Godtalk: Spiritual maintenance
WE ALL struggle in different ways. Sometimes we struggle simply to maintain ourselves, to stay healthy and stable, to stay normal, not fall apart, and not have our lives unravel into chaos and depression.
But, even as this is going on, another part of us is forever reaching upwards, struggling to grow, to achieve higher things, not waste our gifts, to live a life that is more altruistic.
At other times we may have to struggle with a threatening darkness that surrounds us. The complexities of life can overwhelm us leaving us feeling diminished, insignificant. For this reason, a part of us is forever conscious that we stand just one breakdown, one lost relationship, one lost job, one death of a loved one, or one thing that we cannot even foresee, away from a descent into depression, a chaos that we cannot control.
In short, we struggle to maintain ourselves, to keep depression at bay. Since we may have to cope with any of these levels, we need several sorts of relevant spiritualities in our lives.
At one level, we need a spirituality of maintenance, a spirituality that helps us to maintain our normal health, stability, and ordinariness. Too often spiritual teachings simply challenge us to be better persons, better Christians. That’s good, but it takes for granted that we are already strong enough to be challenged. And, as we know, many times this isn’t the case.
There are times in our lives, when the best we can do is to simply get one foot in front of the next, and trying to regain some stability and strength. At these times, we need divine permission to feel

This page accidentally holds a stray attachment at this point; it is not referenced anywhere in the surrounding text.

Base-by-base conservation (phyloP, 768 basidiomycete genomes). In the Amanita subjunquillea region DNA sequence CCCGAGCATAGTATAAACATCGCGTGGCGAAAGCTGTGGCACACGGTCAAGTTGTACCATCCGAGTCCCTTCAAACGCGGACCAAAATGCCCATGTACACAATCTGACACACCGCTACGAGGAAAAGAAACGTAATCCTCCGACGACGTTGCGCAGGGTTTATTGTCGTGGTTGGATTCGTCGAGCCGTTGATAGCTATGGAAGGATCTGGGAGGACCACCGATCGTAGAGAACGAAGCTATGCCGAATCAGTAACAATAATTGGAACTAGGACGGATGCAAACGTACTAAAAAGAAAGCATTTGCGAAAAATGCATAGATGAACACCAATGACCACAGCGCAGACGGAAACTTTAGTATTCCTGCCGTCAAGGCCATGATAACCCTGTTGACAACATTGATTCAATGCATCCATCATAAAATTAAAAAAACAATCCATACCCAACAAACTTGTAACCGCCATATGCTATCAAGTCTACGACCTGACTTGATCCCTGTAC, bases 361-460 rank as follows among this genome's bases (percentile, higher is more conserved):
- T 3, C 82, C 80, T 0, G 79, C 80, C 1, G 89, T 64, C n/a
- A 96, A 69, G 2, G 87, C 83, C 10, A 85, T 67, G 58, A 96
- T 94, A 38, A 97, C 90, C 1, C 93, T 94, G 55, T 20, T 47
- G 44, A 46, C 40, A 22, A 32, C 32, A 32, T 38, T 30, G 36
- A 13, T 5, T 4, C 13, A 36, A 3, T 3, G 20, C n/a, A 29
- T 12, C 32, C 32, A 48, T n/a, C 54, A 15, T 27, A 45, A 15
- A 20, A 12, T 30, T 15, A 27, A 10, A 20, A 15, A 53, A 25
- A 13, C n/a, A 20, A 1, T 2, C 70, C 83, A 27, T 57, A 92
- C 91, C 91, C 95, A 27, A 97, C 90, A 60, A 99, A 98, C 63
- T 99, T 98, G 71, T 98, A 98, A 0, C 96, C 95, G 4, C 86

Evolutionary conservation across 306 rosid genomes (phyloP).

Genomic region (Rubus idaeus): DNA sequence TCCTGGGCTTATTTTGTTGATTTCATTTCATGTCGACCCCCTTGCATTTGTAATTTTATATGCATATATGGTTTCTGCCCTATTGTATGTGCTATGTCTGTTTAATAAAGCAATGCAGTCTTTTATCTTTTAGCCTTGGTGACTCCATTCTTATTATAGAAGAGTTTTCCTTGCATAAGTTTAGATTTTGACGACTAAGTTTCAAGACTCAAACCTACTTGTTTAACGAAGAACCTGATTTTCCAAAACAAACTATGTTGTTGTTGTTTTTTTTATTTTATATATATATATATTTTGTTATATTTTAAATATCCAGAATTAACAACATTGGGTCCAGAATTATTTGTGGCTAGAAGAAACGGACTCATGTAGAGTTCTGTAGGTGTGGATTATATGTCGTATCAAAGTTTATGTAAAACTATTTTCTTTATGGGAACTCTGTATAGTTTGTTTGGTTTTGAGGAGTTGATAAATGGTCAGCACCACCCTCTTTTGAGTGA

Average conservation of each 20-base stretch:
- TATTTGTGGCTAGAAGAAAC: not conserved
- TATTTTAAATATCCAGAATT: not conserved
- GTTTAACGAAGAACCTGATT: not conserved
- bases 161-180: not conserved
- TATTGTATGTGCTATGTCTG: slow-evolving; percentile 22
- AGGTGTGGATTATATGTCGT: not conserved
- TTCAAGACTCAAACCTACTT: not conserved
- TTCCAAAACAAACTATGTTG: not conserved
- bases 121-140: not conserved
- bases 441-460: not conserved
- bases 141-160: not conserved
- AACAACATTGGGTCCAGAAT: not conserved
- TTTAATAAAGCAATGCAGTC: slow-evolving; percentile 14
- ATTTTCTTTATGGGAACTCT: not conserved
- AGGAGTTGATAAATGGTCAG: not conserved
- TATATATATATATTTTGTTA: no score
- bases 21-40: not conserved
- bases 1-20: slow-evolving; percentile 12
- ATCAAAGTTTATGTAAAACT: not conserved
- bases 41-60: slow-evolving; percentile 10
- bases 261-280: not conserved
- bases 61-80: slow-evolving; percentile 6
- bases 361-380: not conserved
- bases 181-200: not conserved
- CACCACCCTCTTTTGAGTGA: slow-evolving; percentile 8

what we’re feeling, we need to be given a helping hand to draw us back towards health and strength. The challenge to grow can wait.
That challenge comes with an invitation towards a spirituality of the ascent. We need to grow beyond our immaturities, and the shallowness of our culture. The emphasis here is always to reach beyond, towards what more altruistic, compassionate, more loving.
Much of Christian spirituality is a spirituality of the ascent, an invitation to something higher, an invitation to be true to what is deepest inside of us, namely, the image and likeness of God. Pope Francis uses this effectively in his appeal to young people, challenging them not to settle for second-best, but to look always for something higher to give their lives to.
But the challenge to growth also needs a spirituality of descent, a set of disciplines that point us towards the setting sun as well as the rising one. We need a spirituality that doesn’t deny the complexities of life, the forces beyond us, the losses and depressions in life, and the looming reality of sickness.
Sometimes we can only grow by descending into that awesome reality, where, like Jesus, we undergo a transformation by facing darkness, diminishment and death. In some ancient cultures this was called “sitting in the ashes.” As Christians we call this undergoing the paschal mystery
Life reveals itself above us and below us, and on the flat level of everyday ordinariness. None of these may be ignored. So we need always to maintain and steady ourselves, even as we reach upwards and sometimes allow ourselves to descend into darkness.
And there’s still time to do this.